Then turn the Preamp blend knob (top row, furthest left dial) all the way clockwise to blend full preamp. In this position, you are blended 100% preamp which will allow you to hear the effect of the EQ without distraction from other aspects of the circuit.
Now boost or cut Highs, Mids, and Lows with the 3-band EQ dials. There is also a Mid Frequency switch that will allow you to configure the center point of the midrange between 900hz, 400 hz, and 1.5 khz. Nice!
Then adjust volume and gain to taste. It is possible to dial in some grit in the form of breakup with the gain dial turned to 2:00 and higher. I wouldn't describe the type of OD/breakup as overly pleasant but it is there. It is also useful to compensate for the different types of basses you might connect, higher output or lower output passive basses. Needless to say, you will use the gain dial for sure as the overall output of the Simplifier is not as hot as other preamp type pedals.
At this point, stop and dial in your sound. There is plenty of variability in the preamp section but I personally don't find it as pleasing as other pedal EQ/preamp pedals I've tested. That said, I don't think DSM and Humboldt intended for users to use the preamp section alone. That's not really the point of this little device.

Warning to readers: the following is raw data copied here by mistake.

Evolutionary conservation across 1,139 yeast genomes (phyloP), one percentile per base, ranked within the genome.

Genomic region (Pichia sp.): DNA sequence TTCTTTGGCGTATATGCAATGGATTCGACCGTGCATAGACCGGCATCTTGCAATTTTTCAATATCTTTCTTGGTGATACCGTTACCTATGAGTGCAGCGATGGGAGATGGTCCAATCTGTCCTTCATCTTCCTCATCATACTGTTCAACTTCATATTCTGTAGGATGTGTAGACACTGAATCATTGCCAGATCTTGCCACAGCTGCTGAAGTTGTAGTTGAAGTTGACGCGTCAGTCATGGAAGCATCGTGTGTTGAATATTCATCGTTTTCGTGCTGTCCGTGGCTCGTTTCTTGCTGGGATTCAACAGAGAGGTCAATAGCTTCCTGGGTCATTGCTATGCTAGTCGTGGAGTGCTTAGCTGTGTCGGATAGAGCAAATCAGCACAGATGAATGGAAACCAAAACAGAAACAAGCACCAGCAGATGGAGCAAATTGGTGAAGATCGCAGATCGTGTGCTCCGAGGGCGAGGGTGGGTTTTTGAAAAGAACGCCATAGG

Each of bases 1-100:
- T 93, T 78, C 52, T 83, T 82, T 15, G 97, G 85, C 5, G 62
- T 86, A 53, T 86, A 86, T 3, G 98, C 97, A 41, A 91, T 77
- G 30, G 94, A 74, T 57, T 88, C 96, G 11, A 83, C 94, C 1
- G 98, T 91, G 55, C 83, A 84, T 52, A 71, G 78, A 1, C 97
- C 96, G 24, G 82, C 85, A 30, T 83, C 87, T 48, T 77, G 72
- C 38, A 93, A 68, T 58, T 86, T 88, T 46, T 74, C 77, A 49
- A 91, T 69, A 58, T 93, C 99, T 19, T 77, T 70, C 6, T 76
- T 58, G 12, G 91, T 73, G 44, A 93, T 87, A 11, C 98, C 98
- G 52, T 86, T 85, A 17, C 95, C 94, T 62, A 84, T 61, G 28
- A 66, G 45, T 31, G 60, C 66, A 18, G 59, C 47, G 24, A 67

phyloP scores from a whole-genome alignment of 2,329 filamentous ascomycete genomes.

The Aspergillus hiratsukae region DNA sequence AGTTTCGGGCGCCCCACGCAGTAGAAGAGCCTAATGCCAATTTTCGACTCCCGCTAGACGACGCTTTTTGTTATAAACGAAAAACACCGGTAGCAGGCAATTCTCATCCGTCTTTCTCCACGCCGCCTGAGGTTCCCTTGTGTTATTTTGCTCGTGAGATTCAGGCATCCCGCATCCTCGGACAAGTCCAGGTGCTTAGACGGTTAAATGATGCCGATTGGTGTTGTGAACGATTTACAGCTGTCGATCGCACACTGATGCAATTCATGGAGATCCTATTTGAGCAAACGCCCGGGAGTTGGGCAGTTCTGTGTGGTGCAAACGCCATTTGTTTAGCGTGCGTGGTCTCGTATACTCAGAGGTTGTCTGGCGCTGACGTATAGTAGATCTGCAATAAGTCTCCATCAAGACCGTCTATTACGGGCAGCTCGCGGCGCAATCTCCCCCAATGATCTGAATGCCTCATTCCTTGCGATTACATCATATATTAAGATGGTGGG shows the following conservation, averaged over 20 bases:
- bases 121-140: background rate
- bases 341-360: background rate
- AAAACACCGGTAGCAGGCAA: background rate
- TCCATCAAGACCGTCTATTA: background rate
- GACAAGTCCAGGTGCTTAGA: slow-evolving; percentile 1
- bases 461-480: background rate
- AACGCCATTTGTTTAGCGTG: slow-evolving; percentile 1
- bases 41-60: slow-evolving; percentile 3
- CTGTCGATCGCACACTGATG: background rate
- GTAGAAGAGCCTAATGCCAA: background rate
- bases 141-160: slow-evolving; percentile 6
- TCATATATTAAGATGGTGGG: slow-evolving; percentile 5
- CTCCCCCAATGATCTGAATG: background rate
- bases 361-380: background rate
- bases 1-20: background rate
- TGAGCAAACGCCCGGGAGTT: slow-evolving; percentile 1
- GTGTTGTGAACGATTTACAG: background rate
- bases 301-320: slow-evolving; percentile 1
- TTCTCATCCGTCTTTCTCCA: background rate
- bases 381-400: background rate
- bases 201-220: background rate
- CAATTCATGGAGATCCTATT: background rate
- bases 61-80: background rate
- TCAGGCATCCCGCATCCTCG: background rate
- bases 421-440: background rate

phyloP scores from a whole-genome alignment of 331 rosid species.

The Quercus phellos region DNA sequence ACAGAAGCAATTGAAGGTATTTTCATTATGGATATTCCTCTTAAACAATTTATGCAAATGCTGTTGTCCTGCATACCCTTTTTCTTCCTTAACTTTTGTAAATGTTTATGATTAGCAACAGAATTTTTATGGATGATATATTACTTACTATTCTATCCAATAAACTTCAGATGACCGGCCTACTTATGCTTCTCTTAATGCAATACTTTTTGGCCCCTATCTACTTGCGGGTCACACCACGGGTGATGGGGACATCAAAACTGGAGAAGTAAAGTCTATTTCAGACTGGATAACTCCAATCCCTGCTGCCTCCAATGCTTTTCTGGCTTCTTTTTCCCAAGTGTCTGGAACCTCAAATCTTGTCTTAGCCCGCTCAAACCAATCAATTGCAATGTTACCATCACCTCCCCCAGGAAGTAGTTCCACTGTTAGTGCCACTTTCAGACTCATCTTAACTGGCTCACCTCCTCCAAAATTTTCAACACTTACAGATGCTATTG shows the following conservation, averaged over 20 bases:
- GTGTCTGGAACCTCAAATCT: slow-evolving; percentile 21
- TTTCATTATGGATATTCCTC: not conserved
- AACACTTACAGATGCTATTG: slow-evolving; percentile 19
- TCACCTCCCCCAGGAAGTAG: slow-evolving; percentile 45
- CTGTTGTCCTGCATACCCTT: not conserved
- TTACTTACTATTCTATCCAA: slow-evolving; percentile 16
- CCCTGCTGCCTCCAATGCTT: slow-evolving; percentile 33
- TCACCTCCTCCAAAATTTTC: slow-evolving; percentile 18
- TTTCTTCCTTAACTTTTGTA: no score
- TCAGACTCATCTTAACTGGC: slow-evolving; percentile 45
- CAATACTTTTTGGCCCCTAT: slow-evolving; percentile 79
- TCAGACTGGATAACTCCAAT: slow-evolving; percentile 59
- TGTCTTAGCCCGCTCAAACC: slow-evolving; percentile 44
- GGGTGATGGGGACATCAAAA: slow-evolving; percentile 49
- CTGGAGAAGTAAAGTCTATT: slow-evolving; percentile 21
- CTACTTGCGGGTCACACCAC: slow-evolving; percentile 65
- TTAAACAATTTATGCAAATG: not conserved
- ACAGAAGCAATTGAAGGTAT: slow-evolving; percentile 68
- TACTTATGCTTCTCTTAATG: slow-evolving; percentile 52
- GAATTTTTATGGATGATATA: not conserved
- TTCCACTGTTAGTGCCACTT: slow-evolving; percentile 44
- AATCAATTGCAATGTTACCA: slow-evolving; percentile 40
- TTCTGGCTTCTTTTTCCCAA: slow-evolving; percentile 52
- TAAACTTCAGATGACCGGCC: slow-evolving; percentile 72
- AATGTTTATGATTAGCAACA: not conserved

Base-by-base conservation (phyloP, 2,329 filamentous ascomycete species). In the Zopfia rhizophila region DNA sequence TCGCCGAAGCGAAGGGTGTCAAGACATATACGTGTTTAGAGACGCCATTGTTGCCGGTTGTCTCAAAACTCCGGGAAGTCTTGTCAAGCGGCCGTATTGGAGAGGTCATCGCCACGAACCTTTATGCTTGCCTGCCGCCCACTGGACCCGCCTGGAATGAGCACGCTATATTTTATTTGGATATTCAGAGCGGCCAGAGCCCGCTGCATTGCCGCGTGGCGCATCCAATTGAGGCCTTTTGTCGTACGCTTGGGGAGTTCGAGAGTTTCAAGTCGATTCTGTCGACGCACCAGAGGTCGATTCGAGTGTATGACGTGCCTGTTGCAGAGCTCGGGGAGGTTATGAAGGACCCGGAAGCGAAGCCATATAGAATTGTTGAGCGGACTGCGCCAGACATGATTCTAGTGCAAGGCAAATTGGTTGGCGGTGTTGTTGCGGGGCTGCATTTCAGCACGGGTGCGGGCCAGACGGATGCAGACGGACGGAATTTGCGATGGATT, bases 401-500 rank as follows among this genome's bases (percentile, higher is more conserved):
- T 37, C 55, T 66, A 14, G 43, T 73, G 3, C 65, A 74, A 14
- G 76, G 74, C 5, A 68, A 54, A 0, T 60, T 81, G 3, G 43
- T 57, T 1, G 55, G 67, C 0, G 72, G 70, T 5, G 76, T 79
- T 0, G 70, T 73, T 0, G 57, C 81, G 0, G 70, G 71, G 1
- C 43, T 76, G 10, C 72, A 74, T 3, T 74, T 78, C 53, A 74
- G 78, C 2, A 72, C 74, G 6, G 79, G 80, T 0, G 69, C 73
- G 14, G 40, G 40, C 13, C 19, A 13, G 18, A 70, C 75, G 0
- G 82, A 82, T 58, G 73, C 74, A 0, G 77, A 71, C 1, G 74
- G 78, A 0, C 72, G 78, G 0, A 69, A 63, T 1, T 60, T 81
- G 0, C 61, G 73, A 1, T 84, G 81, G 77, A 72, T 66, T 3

Now let us move on to the Cab Sim functionality. There are three dials and two switches you will use to configure.
Start by turning the Cabsim Blend dial (bottom row, furthest right knob) all the way clockwise to Wet. Doing so will blend the circuit to full cab sim effect which will help you hear what is happening.
Then select which cab size you prefer by adjusting the center toggle switch marked Cab Size. You have the option of 4x10 vented, 8x10 sealed, or 1x15 vented. Each sounds distinctly different and are all useful. My preference is for the 4x10 vented.
Next, adjust the Speaker Color toggle to your liking. I'd describe the Bright position as somewhat Ampeg SVT-like. Modern is all around full and punchy. Warm does more with the mids. Don't think tube tone but I supposed it is a bit more wooly sounding though.
You can adjust the simulation of microphone placement with the Mic Position dial to centered (dialed all the way clockwise) or off axis (all the way counter clockwise) to anywhere in between. There is a ton of variability in tone when adjusting this dial and it is legit.